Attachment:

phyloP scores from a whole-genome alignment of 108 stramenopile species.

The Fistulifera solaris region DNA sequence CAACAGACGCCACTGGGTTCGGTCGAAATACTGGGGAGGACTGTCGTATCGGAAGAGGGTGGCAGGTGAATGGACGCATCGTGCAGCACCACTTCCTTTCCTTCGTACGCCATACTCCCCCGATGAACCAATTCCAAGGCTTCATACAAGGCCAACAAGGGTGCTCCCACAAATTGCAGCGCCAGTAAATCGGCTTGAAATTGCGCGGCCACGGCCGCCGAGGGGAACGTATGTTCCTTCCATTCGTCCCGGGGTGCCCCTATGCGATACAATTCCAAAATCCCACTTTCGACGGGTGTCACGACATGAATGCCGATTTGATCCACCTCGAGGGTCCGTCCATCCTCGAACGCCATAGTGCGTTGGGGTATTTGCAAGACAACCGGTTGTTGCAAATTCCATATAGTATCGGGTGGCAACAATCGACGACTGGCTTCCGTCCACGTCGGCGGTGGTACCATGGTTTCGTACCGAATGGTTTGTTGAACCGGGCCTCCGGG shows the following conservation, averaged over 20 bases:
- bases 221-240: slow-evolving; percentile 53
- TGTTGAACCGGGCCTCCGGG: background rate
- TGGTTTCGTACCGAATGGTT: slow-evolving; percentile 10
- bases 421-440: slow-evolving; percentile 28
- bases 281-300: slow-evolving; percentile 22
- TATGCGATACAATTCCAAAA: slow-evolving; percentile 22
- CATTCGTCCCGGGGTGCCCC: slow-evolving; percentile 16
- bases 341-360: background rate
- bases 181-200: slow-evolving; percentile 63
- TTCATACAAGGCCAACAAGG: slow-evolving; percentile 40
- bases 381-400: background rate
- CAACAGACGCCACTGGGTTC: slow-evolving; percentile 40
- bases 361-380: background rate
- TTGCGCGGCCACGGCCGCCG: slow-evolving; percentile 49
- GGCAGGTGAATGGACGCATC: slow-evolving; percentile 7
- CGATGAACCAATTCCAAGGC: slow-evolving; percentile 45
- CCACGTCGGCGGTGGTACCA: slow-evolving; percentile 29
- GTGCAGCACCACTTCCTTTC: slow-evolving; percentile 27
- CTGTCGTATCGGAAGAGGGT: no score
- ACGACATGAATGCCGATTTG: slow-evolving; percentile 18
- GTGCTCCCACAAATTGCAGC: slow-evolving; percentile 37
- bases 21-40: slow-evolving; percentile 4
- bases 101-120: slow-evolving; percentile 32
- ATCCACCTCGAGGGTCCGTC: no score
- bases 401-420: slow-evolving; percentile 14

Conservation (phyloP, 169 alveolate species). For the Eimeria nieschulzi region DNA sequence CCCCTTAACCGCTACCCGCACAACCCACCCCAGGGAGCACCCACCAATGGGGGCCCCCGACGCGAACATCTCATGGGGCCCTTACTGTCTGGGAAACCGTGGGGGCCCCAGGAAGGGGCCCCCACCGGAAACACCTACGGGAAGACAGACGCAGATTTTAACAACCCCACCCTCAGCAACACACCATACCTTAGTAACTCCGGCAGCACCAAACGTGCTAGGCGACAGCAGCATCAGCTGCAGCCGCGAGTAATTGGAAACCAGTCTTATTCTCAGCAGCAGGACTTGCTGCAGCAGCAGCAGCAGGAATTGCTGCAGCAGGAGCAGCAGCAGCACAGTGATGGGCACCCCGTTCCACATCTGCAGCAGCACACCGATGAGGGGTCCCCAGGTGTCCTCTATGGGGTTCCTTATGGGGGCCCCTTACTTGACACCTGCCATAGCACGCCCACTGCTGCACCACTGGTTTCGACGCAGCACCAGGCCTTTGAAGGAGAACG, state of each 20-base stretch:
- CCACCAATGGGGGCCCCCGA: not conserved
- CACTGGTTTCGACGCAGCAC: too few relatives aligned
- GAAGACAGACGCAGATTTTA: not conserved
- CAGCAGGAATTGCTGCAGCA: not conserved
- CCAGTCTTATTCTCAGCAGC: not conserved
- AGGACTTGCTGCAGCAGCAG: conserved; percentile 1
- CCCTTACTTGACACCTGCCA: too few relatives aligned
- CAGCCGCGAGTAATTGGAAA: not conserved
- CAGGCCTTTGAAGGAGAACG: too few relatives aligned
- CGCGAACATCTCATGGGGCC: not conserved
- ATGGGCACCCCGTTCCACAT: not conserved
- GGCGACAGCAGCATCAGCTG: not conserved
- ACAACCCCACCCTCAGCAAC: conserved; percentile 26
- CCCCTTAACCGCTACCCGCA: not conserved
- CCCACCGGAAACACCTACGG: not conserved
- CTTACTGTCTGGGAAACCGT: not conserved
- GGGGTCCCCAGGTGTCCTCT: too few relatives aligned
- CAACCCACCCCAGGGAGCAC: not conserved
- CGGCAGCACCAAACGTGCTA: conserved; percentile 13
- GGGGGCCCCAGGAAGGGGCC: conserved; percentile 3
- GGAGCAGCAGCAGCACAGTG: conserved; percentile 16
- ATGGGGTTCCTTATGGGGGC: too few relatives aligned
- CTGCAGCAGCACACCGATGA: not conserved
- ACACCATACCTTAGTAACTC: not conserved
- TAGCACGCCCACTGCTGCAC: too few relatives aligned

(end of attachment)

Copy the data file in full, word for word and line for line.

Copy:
phyloP scores from a whole-genome alignment of 108 stramenopile species.

The Fistulifera solaris region DNA sequence CAACAGACGCCACTGGGTTCGGTCGAAATACTGGGGAGGACTGTCGTATCGGAAGAGGGTGGCAGGTGAATGGACGCATCGTGCAGCACCACTTCCTTTCCTTCGTACGCCATACTCCCCCGATGAACCAATTCCAAGGCTTCATACAAGGCCAACAAGGGTGCTCCCACAAATTGCAGCGCCAGTAAATCGGCTTGAAATTGCGCGGCCACGGCCGCCGAGGGGAACGTATGTTCCTTCCATTCGTCCCGGGGTGCCCCTATGCGATACAATTCCAAAATCCCACTTTCGACGGGTGTCACGACATGAATGCCGATTTGATCCACCTCGAGGGTCCGTCCATCCTCGAACGCCATAGTGCGTTGGGGTATTTGCAAGACAACCGGTTGTTGCAAATTCCATATAGTATCGGGTGGCAACAATCGACGACTGGCTTCCGTCCACGTCGGCGGTGGTACCATGGTTTCGTACCGAATGGTTTGTTGAACCGGGCCTCCGGG shows the following conservation, averaged over 20 bases:
- bases 221-240: slow-evolving; percentile 53
- TGTTGAACCGGGCCTCCGGG: background rate
- TGGTTTCGTACCGAATGGTT: slow-evolving; percentile 10
- bases 421-440: slow-evolving; percentile 28
- bases 281-300: slow-evolving; percentile 22
- TATGCGATACAATTCCAAAA: slow-evolving; percentile 22
- CATTCGTCCCGGGGTGCCCC: slow-evolving; percentile 16
- bases 341-360: background rate
- bases 181-200: slow-evolving; percentile 63
- TTCATACAAGGCCAACAAGG: slow-evolving; percentile 40
- bases 381-400: background rate
- CAACAGACGCCACTGGGTTC: slow-evolving; percentile 40
- bases 361-380: background rate
- TTGCGCGGCCACGGCCGCCG: slow-evolving; percentile 49
- GGCAGGTGAATGGACGCATC: slow-evolving; percentile 7
- CGATGAACCAATTCCAAGGC: slow-evolving; percentile 45
- CCACGTCGGCGGTGGTACCA: slow-evolving; percentile 29
- GTGCAGCACCACTTCCTTTC: slow-evolving; percentile 27
- CTGTCGTATCGGAAGAGGGT: no score
- ACGACATGAATGCCGATTTG: slow-evolving; percentile 18
- GTGCTCCCACAAATTGCAGC: slow-evolving; percentile 37
- bases 21-40: slow-evolving; percentile 4
- bases 101-120: slow-evolving; percentile 32
- ATCCACCTCGAGGGTCCGTC: no score
- bases 401-420: slow-evolving; percentile 14

Conservation (phyloP, 169 alveolate species). For the Eimeria nieschulzi region DNA sequence CCCCTTAACCGCTACCCGCACAACCCACCCCAGGGAGCACCCACCAATGGGGGCCCCCGACGCGAACATCTCATGGGGCCCTTACTGTCTGGGAAACCGTGGGGGCCCCAGGAAGGGGCCCCCACCGGAAACACCTACGGGAAGACAGACGCAGATTTTAACAACCCCACCCTCAGCAACACACCATACCTTAGTAACTCCGGCAGCACCAAACGTGCTAGGCGACAGCAGCATCAGCTGCAGCCGCGAGTAATTGGAAACCAGTCTTATTCTCAGCAGCAGGACTTGCTGCAGCAGCAGCAGCAGGAATTGCTGCAGCAGGAGCAGCAGCAGCACAGTGATGGGCACCCCGTTCCACATCTGCAGCAGCACACCGATGAGGGGTCCCCAGGTGTCCTCTATGGGGTTCCTTATGGGGGCCCCTTACTTGACACCTGCCATAGCACGCCCACTGCTGCACCACTGGTTTCGACGCAGCACCAGGCCTTTGAAGGAGAACG, state of each 20-base stretch:
- CCACCAATGGGGGCCCCCGA: not conserved
- CACTGGTTTCGACGCAGCAC: too few relatives aligned
- GAAGACAGACGCAGATTTTA: not conserved
- CAGCAGGAATTGCTGCAGCA: not conserved
- CCAGTCTTATTCTCAGCAGC: not conserved
- AGGACTTGCTGCAGCAGCAG: conserved; percentile 1
- CCCTTACTTGACACCTGCCA: too few relatives aligned
- CAGCCGCGAGTAATTGGAAA: not conserved
- CAGGCCTTTGAAGGAGAACG: too few relatives aligned
- CGCGAACATCTCATGGGGCC: not conserved
- ATGGGCACCCCGTTCCACAT: not conserved
- GGCGACAGCAGCATCAGCTG: not conserved
- ACAACCCCACCCTCAGCAAC: conserved; percentile 26
- CCCCTTAACCGCTACCCGCA: not conserved
- CCCACCGGAAACACCTACGG: not conserved
- CTTACTGTCTGGGAAACCGT: not conserved
- GGGGTCCCCAGGTGTCCTCT: too few relatives aligned
- CAACCCACCCCAGGGAGCAC: not conserved
- CGGCAGCACCAAACGTGCTA: conserved; percentile 13
- GGGGGCCCCAGGAAGGGGCC: conserved; percentile 3
- GGAGCAGCAGCAGCACAGTG: conserved; percentile 16
- ATGGGGTTCCTTATGGGGGC: too few relatives aligned
- CTGCAGCAGCACACCGATGA: not conserved
- ACACCATACCTTAGTAACTC: not conserved
- TAGCACGCCCACTGCTGCAC: too few relatives aligned